But the Tigers were revived and, with Frank Tanana ready for Game 4, seemed to have a clear pitching advantage. Minnesota manager Tom Kelly had to bring Viola back on three days' rest. But Tanana did not have his best control. "I couldn't get the low strike called," he said and left trailing 4-2 in the sixth, thanks to homers by Puckett and Gagne, four walks, a wild pitch and three hit batters.
Detroit fans will long wonder what went through the minds of the 40-year-old Darrell Evans and his manager in the latter innings of Game 4. Lemon and Evans knocked out Viola with singles, and when pinch hitter Dave Bergman lined a single off reliever Keith Atherton, it was 4-3, and as Gaetti would say, "We were in big trouble. We had to do something to get us out of it." After Mike Heath bunted Evans and Bergman into scoring position, they tried the hidden-ball trick on Bergman. He didn't budge. When Berenguer came in from the bullpen, Gaetti had another idea.
"I know Evans," said Gaetti. "He could see that our infield was playing back. He naturally wanted to get an extra half-step lead in case the ball was hit on the ground. Laudner and I have been playing together for seven years. He knows to look at me in that situation to see if I put on a play. Which, with a lefthanded hitter [Lou Whitaker] up, I did. I tried to warn the third-base umpire, Joe Brinkman, but he didn't hear me." But Brinkman saw what happened well enough. As Berenguer released his first pitch, Gaetti broke for the bag. Evans said, "The pitch was low. I was thinking it might be in the dirt, and I might have a chance to score on a wild pitch. Had the pitch been high, I'd never have taken that extra half step." Laudner came up firing, and Gaetti slapped the tag on the stunned Evans.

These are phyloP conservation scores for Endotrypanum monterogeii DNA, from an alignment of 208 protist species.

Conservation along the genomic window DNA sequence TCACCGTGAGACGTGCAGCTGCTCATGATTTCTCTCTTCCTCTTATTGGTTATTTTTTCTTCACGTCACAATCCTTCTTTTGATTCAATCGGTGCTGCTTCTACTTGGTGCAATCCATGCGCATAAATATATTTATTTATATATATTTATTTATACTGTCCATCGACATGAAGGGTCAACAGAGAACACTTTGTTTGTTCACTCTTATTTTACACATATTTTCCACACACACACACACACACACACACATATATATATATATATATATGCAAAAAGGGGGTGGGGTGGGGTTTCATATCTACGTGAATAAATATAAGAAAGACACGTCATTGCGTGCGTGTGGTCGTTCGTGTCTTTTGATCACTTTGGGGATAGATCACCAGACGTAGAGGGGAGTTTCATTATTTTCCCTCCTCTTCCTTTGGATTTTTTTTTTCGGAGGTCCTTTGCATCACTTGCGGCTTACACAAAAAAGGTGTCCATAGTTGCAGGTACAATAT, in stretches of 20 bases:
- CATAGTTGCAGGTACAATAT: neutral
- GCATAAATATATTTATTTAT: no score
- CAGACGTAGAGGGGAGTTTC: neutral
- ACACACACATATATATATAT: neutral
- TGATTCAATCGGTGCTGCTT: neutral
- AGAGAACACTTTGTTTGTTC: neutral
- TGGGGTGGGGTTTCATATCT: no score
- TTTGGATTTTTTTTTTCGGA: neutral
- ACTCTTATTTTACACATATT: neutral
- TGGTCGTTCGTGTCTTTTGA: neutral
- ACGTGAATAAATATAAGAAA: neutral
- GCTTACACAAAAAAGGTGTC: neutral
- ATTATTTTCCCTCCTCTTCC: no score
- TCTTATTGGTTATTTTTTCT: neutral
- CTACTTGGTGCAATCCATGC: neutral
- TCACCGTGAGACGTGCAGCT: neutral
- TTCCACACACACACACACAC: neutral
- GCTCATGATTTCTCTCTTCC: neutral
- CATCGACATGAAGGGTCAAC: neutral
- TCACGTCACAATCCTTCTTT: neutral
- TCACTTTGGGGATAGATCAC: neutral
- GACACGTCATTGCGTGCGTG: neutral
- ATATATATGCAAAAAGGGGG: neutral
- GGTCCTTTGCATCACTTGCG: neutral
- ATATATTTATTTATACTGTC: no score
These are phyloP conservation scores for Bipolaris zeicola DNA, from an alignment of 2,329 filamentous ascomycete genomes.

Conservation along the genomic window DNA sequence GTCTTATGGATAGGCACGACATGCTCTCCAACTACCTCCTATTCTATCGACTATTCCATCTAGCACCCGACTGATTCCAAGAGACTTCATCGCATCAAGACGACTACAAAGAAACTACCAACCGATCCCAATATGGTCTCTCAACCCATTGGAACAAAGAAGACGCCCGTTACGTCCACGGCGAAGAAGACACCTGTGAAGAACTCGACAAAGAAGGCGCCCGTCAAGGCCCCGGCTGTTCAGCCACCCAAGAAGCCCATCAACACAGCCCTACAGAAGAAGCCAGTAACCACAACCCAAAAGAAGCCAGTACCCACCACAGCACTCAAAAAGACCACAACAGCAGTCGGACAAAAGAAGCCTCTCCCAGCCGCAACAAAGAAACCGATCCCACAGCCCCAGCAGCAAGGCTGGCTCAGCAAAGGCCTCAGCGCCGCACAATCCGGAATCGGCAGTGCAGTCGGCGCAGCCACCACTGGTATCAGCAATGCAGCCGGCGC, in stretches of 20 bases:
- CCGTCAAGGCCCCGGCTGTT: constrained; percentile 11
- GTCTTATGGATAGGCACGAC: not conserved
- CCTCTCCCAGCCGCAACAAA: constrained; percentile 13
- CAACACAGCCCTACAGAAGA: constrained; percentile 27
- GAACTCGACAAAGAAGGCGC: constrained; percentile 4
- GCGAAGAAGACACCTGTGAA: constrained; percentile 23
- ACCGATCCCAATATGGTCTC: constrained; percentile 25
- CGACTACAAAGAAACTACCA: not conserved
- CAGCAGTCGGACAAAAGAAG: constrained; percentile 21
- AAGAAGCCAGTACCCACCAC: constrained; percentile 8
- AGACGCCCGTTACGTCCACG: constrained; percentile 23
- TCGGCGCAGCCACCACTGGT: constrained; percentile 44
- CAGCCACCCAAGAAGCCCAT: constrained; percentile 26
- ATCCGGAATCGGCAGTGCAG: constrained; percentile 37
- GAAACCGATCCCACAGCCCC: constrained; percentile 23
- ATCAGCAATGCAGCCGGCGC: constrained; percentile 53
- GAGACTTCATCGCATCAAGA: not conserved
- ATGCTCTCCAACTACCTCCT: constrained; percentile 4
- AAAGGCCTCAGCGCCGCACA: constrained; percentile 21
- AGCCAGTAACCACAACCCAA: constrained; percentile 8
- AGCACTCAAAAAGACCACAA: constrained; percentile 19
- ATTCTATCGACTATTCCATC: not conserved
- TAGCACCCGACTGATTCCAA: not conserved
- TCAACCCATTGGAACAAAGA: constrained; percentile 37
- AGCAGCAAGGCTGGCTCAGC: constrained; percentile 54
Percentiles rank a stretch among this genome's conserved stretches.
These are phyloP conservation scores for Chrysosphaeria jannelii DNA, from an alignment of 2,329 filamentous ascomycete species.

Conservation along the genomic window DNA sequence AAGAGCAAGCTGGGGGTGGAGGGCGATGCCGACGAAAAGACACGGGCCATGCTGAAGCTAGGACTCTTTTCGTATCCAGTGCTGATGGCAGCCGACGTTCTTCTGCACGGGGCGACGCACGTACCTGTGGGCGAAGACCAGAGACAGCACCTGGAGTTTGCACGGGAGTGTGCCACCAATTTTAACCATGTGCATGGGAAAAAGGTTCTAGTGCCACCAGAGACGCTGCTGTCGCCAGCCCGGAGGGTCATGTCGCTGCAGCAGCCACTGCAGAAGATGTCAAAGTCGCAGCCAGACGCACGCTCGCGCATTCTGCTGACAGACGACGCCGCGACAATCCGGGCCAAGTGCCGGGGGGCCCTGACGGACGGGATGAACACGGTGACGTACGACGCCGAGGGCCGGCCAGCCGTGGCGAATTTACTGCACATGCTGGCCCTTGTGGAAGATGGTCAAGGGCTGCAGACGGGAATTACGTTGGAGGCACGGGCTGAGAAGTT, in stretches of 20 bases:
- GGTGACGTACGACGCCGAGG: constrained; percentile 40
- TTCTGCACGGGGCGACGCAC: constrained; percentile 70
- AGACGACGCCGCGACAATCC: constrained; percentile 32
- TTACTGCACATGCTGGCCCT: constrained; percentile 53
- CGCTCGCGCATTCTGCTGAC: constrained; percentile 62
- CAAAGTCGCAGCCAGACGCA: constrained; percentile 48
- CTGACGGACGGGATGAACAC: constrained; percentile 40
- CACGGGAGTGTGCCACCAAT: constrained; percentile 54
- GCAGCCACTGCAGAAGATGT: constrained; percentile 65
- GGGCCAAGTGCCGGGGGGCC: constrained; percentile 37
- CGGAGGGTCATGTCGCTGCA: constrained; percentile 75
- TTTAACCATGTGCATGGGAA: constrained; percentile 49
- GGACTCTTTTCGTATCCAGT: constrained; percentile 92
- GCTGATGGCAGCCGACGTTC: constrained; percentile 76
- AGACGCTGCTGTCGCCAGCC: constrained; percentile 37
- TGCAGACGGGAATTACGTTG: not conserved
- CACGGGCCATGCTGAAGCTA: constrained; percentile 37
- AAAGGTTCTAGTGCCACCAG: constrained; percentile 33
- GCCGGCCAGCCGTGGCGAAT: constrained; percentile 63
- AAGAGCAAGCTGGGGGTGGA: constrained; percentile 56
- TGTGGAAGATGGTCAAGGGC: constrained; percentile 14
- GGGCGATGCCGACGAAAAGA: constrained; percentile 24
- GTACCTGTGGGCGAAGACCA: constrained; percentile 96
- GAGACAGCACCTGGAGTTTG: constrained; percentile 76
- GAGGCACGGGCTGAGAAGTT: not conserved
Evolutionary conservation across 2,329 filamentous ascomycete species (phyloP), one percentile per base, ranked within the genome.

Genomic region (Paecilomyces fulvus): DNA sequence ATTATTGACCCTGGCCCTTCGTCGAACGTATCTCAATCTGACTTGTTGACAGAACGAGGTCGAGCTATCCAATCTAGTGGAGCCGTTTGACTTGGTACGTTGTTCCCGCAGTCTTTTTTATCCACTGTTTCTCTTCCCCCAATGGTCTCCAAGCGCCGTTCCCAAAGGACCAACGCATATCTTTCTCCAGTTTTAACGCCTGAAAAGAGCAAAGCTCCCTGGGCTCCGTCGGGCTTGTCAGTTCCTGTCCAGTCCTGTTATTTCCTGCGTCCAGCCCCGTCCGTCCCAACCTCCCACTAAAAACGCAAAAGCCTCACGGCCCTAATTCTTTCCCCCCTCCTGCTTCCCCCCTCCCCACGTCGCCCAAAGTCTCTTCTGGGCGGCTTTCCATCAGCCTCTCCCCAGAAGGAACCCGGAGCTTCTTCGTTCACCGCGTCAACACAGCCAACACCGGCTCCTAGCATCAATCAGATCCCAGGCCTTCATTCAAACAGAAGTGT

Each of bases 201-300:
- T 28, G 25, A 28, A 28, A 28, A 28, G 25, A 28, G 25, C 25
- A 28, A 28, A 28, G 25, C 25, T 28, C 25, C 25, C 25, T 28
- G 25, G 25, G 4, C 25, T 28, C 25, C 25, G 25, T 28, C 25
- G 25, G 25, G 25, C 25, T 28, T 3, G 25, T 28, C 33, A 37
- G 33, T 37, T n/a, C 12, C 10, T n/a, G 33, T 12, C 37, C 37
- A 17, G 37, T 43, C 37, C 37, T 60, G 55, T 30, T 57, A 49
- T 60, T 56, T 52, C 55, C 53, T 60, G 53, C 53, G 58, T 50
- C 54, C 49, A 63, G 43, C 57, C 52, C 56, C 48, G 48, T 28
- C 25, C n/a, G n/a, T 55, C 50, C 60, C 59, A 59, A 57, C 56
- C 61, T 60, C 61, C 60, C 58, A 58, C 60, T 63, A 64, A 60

Berenguer still wasn't out of it. He walked Whitaker, which gave Anderson the chance to use lefty Matt Nokes—he of the 32 homers—for DH Morrison against a pitcher whom lefties hit much better than righthanders. Anderson let Morrison bat, and he flied out to end the inning. Berenguer got the Twins to the ninth, and this time Reardon did close the victory, 5-3.
Minnesota was even more dominating in Game 5, as Brunansky hit a two-run double to key a four-run second inning that knocked out Alexander once again. Nokes's two-run homer off Blyleven cut the lead to 4-3, but then Blyleven settled down until relief came. First there was southpaw Dan Schatzeder, who got the three lefties at the top of the Detroit order on 12 pitches in the seventh. Then came Berenguer and finally Reardon, while the Twins locked it up with single runs in the seventh and eighth, and three more in the ninth for a 9-5 victory.
More than an hour after the last out, Gaetti finally fought his way through the crowd of reporters and well-wishers in the tiny visitors' clubhouse. "I had hoped this could be a special moment with my teammates," he said, clutching the MVP trophy. "We grew up together. Now, everyone is horning in on us." Welcome, Gary, to the World Series.